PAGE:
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Saturday, May 4, 2013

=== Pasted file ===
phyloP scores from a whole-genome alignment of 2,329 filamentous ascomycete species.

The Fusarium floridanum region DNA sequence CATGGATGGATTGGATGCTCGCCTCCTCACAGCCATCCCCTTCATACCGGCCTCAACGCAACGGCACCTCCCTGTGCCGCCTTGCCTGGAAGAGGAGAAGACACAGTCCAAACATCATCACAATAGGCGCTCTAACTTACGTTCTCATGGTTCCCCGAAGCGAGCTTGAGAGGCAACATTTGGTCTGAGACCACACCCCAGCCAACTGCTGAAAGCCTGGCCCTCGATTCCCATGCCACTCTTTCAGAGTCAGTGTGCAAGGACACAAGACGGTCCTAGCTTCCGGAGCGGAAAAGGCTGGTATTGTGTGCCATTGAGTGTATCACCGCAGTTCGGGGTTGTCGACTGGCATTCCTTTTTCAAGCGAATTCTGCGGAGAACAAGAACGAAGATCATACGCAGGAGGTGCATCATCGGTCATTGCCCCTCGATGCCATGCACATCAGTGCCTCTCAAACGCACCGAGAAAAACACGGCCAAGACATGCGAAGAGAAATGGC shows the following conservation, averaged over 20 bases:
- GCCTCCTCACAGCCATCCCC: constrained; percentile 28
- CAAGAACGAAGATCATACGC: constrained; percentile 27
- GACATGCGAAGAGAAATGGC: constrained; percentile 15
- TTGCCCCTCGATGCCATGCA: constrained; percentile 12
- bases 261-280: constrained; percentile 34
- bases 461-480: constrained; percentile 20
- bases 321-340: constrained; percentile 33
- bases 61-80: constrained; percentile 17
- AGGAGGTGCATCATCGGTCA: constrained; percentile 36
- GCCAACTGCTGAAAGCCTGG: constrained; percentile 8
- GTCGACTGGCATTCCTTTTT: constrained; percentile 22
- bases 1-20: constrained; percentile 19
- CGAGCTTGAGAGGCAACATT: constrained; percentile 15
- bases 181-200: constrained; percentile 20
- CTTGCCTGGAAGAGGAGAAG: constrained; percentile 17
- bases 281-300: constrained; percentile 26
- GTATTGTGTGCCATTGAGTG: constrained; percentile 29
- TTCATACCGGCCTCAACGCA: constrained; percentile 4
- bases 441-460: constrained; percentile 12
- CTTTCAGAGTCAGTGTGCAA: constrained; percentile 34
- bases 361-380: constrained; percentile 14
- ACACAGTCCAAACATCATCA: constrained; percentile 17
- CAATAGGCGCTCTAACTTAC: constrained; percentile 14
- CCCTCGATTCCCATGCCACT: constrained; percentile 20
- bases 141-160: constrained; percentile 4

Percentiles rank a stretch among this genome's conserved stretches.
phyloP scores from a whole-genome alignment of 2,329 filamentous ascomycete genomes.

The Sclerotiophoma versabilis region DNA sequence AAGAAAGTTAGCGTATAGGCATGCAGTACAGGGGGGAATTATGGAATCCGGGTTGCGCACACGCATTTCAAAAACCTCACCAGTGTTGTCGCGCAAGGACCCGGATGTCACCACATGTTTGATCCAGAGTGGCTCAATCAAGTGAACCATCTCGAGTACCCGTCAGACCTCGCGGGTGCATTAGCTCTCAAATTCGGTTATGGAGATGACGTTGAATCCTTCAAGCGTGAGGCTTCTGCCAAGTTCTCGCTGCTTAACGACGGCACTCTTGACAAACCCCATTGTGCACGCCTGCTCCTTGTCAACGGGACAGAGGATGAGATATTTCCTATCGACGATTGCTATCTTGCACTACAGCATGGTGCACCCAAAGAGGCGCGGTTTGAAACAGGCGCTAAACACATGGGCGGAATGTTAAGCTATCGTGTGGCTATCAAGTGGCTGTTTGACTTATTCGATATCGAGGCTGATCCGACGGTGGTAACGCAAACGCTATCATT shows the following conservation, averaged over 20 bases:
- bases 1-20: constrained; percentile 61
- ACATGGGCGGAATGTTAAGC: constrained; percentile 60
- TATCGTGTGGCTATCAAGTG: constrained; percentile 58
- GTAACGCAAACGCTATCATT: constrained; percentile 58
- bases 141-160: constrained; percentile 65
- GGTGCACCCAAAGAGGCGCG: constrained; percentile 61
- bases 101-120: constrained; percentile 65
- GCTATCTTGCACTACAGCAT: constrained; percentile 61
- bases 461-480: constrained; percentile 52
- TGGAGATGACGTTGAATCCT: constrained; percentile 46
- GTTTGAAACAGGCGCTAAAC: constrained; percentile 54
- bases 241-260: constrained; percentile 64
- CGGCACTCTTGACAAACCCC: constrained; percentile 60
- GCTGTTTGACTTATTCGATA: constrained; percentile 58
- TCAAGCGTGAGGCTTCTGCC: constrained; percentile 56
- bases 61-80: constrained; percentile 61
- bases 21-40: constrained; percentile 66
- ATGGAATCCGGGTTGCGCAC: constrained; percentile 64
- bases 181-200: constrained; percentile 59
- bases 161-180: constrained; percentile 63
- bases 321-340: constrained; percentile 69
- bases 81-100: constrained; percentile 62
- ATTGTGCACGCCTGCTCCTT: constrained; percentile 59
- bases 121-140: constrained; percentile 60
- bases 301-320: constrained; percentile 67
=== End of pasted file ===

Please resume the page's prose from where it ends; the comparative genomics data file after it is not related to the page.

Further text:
On 04.06.2005, A newspaper by name “Tarun Bharat” published an article in which it was alleged that the petitioners have purchased agricultural land showing Ramesh as alive while he was dead. It was further alleged that one Ramesh Shikaji Rathod had signed the sale deed as Ramesh Shika Jadhav. = On 07.07.2005, the officials of Ghatanji P.S. registered offences punishable under Sections 420, 419, 468 and 34 of the Indian Penal Code, 1860 (for short ‘IPC’) for the acts of fraud, criminal breach of trust and impersonation against the said accused persons vide Crime No. 88 of 2005. (g) On 09.09.2005, one Rajnikant Deluram Borele, claiming himself to be a Social Worker, filed a Criminal Complaint in the court of the Judicial Magistrate, First Class, Ghatanji, which was registered as Case No. 92 of 2005 against the appellants-herein, Sub-Registrar and few more persons. In the complaint it was alleged that the accused had purchased the land from a dead person, namely, Ramesh Shikaji Jadhav, while the appellants were acting in their official capacity under the said Scheme. (h) Learned Magistrate, by order dated 27.09.2005, directed the Police to investigate the matter under Section 156(3) of the Code of Criminal Procedure Code, 1973 (in 5Page 6 short the “Code”) and to submit a detailed report within one month. -It is clear that any judicial magistrate before taking cognizance of the offence can order investigation under Section 156(3) of the Code. If he does so, he is not to examine the complainant on oath because he was not taking cognizance of any offence therein. = 14) Where a Magistrate chooses to take cognizance he can adopt any of the following alternatives: (a) He can peruse the complaint and if satisfied that there are sufficient grounds for proceeding he can straightaway issue process to the accused but before he does so he must comply with the requirements of Section 200 and record the evidence of the complainant or his witnesses. (b) The Magistrate can postpone the issue of process and direct an enquiry by himself. (c) The Magistrate can postpone the issue of process and direct an enquiry by any other person or an investigation by the police. 15) In case the Magistrate after considering the statement of the complainant and the witnesses or as a result of the investigation and the enquiry ordered is not satisfied that there are sufficient grounds for proceeding he can dismiss the complaint. 16) Where a Magistrate orders investigation by the police before taking cognizance under Section 156(3) of the Code and receives the report thereupon he can act on the report and discharge the accused or straightaway issue process against the accused or apply his mind to the complaint filed before him and take action under Section 190 of the Code.